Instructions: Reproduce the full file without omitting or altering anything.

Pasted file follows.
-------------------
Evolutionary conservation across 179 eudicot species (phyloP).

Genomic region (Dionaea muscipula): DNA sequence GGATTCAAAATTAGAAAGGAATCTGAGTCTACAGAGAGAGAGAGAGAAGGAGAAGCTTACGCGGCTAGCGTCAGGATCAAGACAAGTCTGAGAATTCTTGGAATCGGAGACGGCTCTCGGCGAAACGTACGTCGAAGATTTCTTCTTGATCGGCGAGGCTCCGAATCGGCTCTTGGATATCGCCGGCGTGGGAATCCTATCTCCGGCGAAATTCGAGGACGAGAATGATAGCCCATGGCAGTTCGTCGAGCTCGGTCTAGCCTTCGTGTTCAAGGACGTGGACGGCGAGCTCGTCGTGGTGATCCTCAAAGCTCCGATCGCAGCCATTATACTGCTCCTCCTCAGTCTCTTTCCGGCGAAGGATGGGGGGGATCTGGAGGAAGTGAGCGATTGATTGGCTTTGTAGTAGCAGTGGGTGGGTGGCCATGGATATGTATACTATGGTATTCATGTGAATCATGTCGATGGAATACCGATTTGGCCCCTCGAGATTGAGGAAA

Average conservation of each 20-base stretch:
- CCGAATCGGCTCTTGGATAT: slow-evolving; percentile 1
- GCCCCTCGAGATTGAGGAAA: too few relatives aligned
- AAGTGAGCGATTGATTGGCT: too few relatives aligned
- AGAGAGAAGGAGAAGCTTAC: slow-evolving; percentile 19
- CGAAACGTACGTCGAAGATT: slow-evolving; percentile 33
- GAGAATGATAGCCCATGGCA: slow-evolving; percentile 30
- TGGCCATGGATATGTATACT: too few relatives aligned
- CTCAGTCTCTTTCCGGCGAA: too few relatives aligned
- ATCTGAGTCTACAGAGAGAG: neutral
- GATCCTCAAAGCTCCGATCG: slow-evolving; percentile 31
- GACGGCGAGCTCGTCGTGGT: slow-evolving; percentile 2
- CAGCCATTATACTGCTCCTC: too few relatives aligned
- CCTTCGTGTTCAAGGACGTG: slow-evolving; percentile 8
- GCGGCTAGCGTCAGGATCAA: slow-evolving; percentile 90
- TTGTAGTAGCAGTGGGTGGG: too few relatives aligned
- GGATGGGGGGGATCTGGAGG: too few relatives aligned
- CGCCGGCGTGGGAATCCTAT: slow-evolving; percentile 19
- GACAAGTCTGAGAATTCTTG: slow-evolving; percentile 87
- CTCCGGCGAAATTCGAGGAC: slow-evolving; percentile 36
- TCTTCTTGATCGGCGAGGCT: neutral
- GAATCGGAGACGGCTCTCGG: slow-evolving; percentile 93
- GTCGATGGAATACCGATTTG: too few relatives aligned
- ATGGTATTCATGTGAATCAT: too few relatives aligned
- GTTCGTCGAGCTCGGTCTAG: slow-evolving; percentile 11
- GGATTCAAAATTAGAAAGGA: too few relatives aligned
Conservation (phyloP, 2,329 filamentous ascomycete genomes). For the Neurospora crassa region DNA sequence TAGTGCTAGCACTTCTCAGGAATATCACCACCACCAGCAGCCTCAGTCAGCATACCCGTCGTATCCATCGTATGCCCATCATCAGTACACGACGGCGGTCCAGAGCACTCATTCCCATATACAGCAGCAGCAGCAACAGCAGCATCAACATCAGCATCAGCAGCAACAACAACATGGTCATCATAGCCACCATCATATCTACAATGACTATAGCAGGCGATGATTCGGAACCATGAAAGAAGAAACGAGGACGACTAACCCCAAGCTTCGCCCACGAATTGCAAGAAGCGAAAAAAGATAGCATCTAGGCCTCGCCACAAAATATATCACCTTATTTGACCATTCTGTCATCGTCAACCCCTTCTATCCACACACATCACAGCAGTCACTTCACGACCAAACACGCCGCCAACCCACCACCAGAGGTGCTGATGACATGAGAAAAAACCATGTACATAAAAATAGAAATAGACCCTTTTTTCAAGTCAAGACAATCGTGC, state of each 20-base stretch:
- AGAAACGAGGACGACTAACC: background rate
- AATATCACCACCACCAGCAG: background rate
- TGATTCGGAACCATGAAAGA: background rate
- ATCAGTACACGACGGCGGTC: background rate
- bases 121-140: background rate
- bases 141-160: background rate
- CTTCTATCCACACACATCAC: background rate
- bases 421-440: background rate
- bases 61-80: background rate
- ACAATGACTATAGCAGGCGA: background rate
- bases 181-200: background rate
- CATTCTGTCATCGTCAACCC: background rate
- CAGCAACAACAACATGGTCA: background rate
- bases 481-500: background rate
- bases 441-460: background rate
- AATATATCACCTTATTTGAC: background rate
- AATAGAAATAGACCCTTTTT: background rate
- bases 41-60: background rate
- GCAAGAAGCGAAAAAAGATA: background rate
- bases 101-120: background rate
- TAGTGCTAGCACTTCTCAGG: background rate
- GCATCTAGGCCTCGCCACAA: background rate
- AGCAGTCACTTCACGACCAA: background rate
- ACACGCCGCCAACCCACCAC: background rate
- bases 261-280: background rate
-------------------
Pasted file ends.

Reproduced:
Evolutionary conservation across 179 eudicot species (phyloP).

Genomic region (Dionaea muscipula): DNA sequence GGATTCAAAATTAGAAAGGAATCTGAGTCTACAGAGAGAGAGAGAGAAGGAGAAGCTTACGCGGCTAGCGTCAGGATCAAGACAAGTCTGAGAATTCTTGGAATCGGAGACGGCTCTCGGCGAAACGTACGTCGAAGATTTCTTCTTGATCGGCGAGGCTCCGAATCGGCTCTTGGATATCGCCGGCGTGGGAATCCTATCTCCGGCGAAATTCGAGGACGAGAATGATAGCCCATGGCAGTTCGTCGAGCTCGGTCTAGCCTTCGTGTTCAAGGACGTGGACGGCGAGCTCGTCGTGGTGATCCTCAAAGCTCCGATCGCAGCCATTATACTGCTCCTCCTCAGTCTCTTTCCGGCGAAGGATGGGGGGGATCTGGAGGAAGTGAGCGATTGATTGGCTTTGTAGTAGCAGTGGGTGGGTGGCCATGGATATGTATACTATGGTATTCATGTGAATCATGTCGATGGAATACCGATTTGGCCCCTCGAGATTGAGGAAA

Average conservation of each 20-base stretch:
- CCGAATCGGCTCTTGGATAT: slow-evolving; percentile 1
- GCCCCTCGAGATTGAGGAAA: too few relatives aligned
- AAGTGAGCGATTGATTGGCT: too few relatives aligned
- AGAGAGAAGGAGAAGCTTAC: slow-evolving; percentile 19
- CGAAACGTACGTCGAAGATT: slow-evolving; percentile 33
- GAGAATGATAGCCCATGGCA: slow-evolving; percentile 30
- TGGCCATGGATATGTATACT: too few relatives aligned
- CTCAGTCTCTTTCCGGCGAA: too few relatives aligned
- ATCTGAGTCTACAGAGAGAG: neutral
- GATCCTCAAAGCTCCGATCG: slow-evolving; percentile 31
- GACGGCGAGCTCGTCGTGGT: slow-evolving; percentile 2
- CAGCCATTATACTGCTCCTC: too few relatives aligned
- CCTTCGTGTTCAAGGACGTG: slow-evolving; percentile 8
- GCGGCTAGCGTCAGGATCAA: slow-evolving; percentile 90
- TTGTAGTAGCAGTGGGTGGG: too few relatives aligned
- GGATGGGGGGGATCTGGAGG: too few relatives aligned
- CGCCGGCGTGGGAATCCTAT: slow-evolving; percentile 19
- GACAAGTCTGAGAATTCTTG: slow-evolving; percentile 87
- CTCCGGCGAAATTCGAGGAC: slow-evolving; percentile 36
- TCTTCTTGATCGGCGAGGCT: neutral
- GAATCGGAGACGGCTCTCGG: slow-evolving; percentile 93
- GTCGATGGAATACCGATTTG: too few relatives aligned
- ATGGTATTCATGTGAATCAT: too few relatives aligned
- GTTCGTCGAGCTCGGTCTAG: slow-evolving; percentile 11
- GGATTCAAAATTAGAAAGGA: too few relatives aligned
Conservation (phyloP, 2,329 filamentous ascomycete genomes). For the Neurospora crassa region DNA sequence TAGTGCTAGCACTTCTCAGGAATATCACCACCACCAGCAGCCTCAGTCAGCATACCCGTCGTATCCATCGTATGCCCATCATCAGTACACGACGGCGGTCCAGAGCACTCATTCCCATATACAGCAGCAGCAGCAACAGCAGCATCAACATCAGCATCAGCAGCAACAACAACATGGTCATCATAGCCACCATCATATCTACAATGACTATAGCAGGCGATGATTCGGAACCATGAAAGAAGAAACGAGGACGACTAACCCCAAGCTTCGCCCACGAATTGCAAGAAGCGAAAAAAGATAGCATCTAGGCCTCGCCACAAAATATATCACCTTATTTGACCATTCTGTCATCGTCAACCCCTTCTATCCACACACATCACAGCAGTCACTTCACGACCAAACACGCCGCCAACCCACCACCAGAGGTGCTGATGACATGAGAAAAAACCATGTACATAAAAATAGAAATAGACCCTTTTTTCAAGTCAAGACAATCGTGC, state of each 20-base stretch:
- AGAAACGAGGACGACTAACC: background rate
- AATATCACCACCACCAGCAG: background rate
- TGATTCGGAACCATGAAAGA: background rate
- ATCAGTACACGACGGCGGTC: background rate
- bases 121-140: background rate
- bases 141-160: background rate
- CTTCTATCCACACACATCAC: background rate
- bases 421-440: background rate
- bases 61-80: background rate
- ACAATGACTATAGCAGGCGA: background rate
- bases 181-200: background rate
- CATTCTGTCATCGTCAACCC: background rate
- CAGCAACAACAACATGGTCA: background rate
- bases 481-500: background rate
- bases 441-460: background rate
- AATATATCACCTTATTTGAC: background rate
- AATAGAAATAGACCCTTTTT: background rate
- bases 41-60: background rate
- GCAAGAAGCGAAAAAAGATA: background rate
- bases 101-120: background rate
- TAGTGCTAGCACTTCTCAGG: background rate
- GCATCTAGGCCTCGCCACAA: background rate
- AGCAGTCACTTCACGACCAA: background rate
- ACACGCCGCCAACCCACCAC: background rate
- bases 261-280: background rate